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Offering housing assistance is more than a benefit, employers say

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Chase Holmes bought a townhouse in the Fairfax neighborhood of Cleveland seven years ago. Aided by a forgivable loan from his employer, Cleveland Clinic, Holmes was able to move into the same community in which he works as a program manager in the community health equity department of the nonprofit healthcare system. 

“There’s no better feeling than living close to where you work,” Holmes told HR Dive. 

Holmes participated in what is known as the Greater Circle Living home purchase program, through which Cleveland Clinic, as well as other nonprofit institutions in the community, provides housing assistance to employees who choose to buy homes near their jobs. 

Cleveland Clinic provides employees with up to $20,000 in forgivable loans to purchase homes, a benefit more than 100 main campus workers have taken advantage of, a hospital spokesperson said. Through the program, the loan is forgiven if the borrowing employee continues to work for Cleveland Clinic and occupy the residence for 60 months after purchase, according to an organizational pamphlet.

Cleveland Clinic and its local partners are among a host of employers nationwide providing some sort of housing assistance to workers. The benefit not only helps strengthen the community around the workplace, but also serves as an attraction and retention tool, employers say. 

One in 4 employers are considering offering housing assistance as an employee benefit this year, and more than 1 in 4 workers would change jobs to secure employer-sponsored housing benefits, according to the results of a recent survey by insurance agency JW Surety Bonds.

“This is something that’s being done around the country,” said Vickie Johnson, senior vice president and chief community officer at Cleveland Clinic. “I believe that all employers should consider it.”

In addition to the home purchase program, Cleveland Clinic also offers through Greater Circle Living an existing home repair program — employees who already live near work can receive up to $8,000 in matching funds to perform home improvements — and a rental assistance program — workers can get up to $1,400 to help cover a month of rent. All told, more than 510 employees have used the home assistance programs, Cleveland Clinic said.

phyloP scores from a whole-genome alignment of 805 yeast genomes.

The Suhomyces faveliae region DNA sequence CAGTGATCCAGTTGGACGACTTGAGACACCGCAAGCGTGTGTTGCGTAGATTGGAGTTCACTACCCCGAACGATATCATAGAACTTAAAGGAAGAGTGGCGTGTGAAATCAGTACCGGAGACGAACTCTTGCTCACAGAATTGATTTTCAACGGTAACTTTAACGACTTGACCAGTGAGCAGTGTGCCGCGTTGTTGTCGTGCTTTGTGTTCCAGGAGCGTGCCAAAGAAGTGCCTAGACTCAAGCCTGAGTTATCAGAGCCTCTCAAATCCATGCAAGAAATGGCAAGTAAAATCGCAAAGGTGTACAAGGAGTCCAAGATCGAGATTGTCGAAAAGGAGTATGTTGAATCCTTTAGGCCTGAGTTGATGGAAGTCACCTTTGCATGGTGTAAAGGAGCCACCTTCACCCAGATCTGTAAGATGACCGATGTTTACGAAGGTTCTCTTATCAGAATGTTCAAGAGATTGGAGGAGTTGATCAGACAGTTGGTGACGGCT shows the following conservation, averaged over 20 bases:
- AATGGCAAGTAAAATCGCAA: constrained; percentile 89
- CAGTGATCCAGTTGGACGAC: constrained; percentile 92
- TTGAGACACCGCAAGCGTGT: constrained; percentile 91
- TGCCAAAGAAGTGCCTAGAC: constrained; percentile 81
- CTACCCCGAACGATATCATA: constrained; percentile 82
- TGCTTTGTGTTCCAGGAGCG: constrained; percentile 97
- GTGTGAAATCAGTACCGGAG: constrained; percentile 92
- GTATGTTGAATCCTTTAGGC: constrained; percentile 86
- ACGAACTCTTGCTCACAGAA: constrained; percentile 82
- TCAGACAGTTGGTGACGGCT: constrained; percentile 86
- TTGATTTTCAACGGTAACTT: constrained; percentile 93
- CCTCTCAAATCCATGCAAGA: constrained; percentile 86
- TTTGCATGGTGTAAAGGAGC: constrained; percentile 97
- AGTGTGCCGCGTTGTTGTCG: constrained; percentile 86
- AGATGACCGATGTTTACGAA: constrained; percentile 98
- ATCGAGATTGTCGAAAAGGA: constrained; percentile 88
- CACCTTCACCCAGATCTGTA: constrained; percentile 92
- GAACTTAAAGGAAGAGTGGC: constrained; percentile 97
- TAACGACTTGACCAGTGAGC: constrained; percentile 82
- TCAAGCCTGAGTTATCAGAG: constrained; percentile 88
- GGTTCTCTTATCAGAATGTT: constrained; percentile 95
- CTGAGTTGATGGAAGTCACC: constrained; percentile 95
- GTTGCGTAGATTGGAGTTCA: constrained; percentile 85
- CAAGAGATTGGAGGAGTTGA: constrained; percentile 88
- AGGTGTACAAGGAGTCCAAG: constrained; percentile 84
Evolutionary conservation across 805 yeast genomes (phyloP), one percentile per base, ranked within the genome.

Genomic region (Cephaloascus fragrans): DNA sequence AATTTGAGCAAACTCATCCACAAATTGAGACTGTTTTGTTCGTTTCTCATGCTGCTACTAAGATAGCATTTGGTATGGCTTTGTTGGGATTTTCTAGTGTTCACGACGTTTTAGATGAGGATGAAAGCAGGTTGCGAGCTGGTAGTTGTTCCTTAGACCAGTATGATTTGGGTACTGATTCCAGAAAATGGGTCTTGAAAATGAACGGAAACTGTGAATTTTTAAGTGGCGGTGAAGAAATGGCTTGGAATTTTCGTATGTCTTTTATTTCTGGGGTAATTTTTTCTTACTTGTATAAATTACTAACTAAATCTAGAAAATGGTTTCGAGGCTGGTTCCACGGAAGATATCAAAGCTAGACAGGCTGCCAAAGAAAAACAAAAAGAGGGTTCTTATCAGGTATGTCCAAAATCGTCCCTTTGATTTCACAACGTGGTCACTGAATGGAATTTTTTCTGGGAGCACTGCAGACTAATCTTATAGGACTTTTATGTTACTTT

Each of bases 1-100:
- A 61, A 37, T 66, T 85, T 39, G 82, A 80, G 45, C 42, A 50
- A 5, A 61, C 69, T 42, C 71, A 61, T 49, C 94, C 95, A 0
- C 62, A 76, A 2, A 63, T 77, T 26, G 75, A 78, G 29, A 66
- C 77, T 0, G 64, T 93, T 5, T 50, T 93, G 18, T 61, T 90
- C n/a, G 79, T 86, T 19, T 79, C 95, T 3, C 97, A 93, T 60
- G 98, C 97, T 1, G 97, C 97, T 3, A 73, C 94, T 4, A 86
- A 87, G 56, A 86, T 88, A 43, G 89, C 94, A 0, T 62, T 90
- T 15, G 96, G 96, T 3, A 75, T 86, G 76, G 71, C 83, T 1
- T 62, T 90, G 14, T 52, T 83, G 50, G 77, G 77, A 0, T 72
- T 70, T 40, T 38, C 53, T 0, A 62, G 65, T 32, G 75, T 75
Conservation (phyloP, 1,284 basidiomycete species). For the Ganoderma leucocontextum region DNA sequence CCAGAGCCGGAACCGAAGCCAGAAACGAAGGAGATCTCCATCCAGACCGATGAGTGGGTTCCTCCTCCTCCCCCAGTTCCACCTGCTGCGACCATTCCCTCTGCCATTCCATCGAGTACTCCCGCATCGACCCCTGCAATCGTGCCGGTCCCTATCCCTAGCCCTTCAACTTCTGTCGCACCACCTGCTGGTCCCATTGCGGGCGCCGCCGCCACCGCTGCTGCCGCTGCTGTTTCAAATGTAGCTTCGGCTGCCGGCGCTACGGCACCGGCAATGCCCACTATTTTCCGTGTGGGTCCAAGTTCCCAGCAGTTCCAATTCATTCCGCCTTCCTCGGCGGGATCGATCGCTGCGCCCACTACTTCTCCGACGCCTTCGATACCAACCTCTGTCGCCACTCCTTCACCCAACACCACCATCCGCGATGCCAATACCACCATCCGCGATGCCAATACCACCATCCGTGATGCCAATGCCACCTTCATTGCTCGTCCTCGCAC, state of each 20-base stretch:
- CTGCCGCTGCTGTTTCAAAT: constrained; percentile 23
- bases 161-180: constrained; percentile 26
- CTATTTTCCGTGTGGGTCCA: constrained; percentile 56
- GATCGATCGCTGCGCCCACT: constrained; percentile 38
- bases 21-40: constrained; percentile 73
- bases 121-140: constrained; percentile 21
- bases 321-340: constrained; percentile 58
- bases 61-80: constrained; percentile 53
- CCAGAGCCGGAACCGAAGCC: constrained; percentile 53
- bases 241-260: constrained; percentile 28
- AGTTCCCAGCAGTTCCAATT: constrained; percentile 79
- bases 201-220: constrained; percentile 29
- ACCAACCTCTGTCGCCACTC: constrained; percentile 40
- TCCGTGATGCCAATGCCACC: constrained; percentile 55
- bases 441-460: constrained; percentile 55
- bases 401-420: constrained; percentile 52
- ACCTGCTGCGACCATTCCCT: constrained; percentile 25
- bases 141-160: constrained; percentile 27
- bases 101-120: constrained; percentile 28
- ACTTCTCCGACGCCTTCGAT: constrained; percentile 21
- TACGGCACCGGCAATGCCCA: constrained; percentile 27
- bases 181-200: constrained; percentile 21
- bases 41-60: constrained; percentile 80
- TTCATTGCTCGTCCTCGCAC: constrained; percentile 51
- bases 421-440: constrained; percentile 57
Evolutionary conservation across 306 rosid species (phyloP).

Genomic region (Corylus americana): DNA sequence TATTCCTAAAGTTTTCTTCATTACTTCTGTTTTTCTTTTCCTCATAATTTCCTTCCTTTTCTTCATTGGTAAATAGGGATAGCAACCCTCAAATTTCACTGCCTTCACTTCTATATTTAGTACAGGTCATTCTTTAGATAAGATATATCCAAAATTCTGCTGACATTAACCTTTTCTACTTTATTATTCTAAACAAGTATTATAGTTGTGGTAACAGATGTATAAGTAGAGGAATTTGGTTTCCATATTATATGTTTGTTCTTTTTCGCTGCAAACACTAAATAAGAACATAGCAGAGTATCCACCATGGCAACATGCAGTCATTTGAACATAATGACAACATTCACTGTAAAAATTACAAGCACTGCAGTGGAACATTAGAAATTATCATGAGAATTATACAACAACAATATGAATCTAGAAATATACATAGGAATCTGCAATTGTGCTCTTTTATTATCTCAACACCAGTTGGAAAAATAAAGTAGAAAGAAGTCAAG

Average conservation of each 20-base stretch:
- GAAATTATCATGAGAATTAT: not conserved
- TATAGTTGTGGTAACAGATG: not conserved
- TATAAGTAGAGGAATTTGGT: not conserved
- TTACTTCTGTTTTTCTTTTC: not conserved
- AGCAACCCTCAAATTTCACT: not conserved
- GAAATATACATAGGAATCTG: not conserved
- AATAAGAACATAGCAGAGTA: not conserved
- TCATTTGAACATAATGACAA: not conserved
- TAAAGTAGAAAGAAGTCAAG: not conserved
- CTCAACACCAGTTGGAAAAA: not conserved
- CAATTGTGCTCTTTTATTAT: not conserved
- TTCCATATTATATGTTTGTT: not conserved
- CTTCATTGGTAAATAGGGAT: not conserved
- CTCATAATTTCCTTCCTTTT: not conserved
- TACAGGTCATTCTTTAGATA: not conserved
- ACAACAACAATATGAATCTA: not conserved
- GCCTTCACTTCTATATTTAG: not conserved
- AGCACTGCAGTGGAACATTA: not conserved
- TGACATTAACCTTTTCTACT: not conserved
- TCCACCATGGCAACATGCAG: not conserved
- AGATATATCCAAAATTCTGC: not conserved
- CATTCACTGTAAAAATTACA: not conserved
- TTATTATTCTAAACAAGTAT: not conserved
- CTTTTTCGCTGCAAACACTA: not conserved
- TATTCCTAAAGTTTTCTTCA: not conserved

For Holmes, living where he works helps build trust in the community, which can sometimes question the intentions of large employers, he said. 

“People get to know me. They know that I’m their neighbor,” Holmes said. “A big employer should no doubt have a commitment to a community.”

More than a benefit

For the University of Pennsylvania, providing housing assistance is part of its role as an anchor institution in the community, a university spokesperson said.  

“Penn has really for many, many years been investing in the surrounding neighborhood,” the spokesperson said. “It’s really part of a bigger, broader anchor institution effort than it is just a benefit like you would give somebody a benefit for child care or healthcare.” 

The University of Pennsylvania has offered housing assistance since 1965, when it launched a guaranteed mortgage program for employees choosing to buy homes near the West Philadelphia campus. The nonprofit suspended that program when the real estate crisis hit in the late 2000s but introduced a forgivable loan program, Sean Stickel, controller of the division of business services for the university, said. 

Through the program, employees of the university and the health system can get a five-year forgivable loan up to $7,500 that can be used either to buy new property or improve existing property in the surrounding area, Stickel said. About 1,500 University of Pennsylvania employees have used either the guaranteed mortgage or forgivable loan programs, he said, and only one worker ever defaulted on the mortgage. 

“We’re constantly assessing what we can do to make sure that the program is to continue,” said Ambika Singh, manager of Penn Home Ownership Services. 

The program is always evolving to meet the needs of workers and the community, the spokesperson said. As housing prices and interest rates have climbed in recent years, it’s sometimes a challenge to ensure there are affordable housing options, she said. 

“This program has served people who are very high income, like doctors, and also very low income, like our support staff. That’s important to us, that we are able to provide a range of housing options, price-wise, too,” the spokesperson said. 

University of Pennsylvania also offers a closing cost reduction program, allowing employees to work with set lending partners to get reduced rates on their mortgages. 

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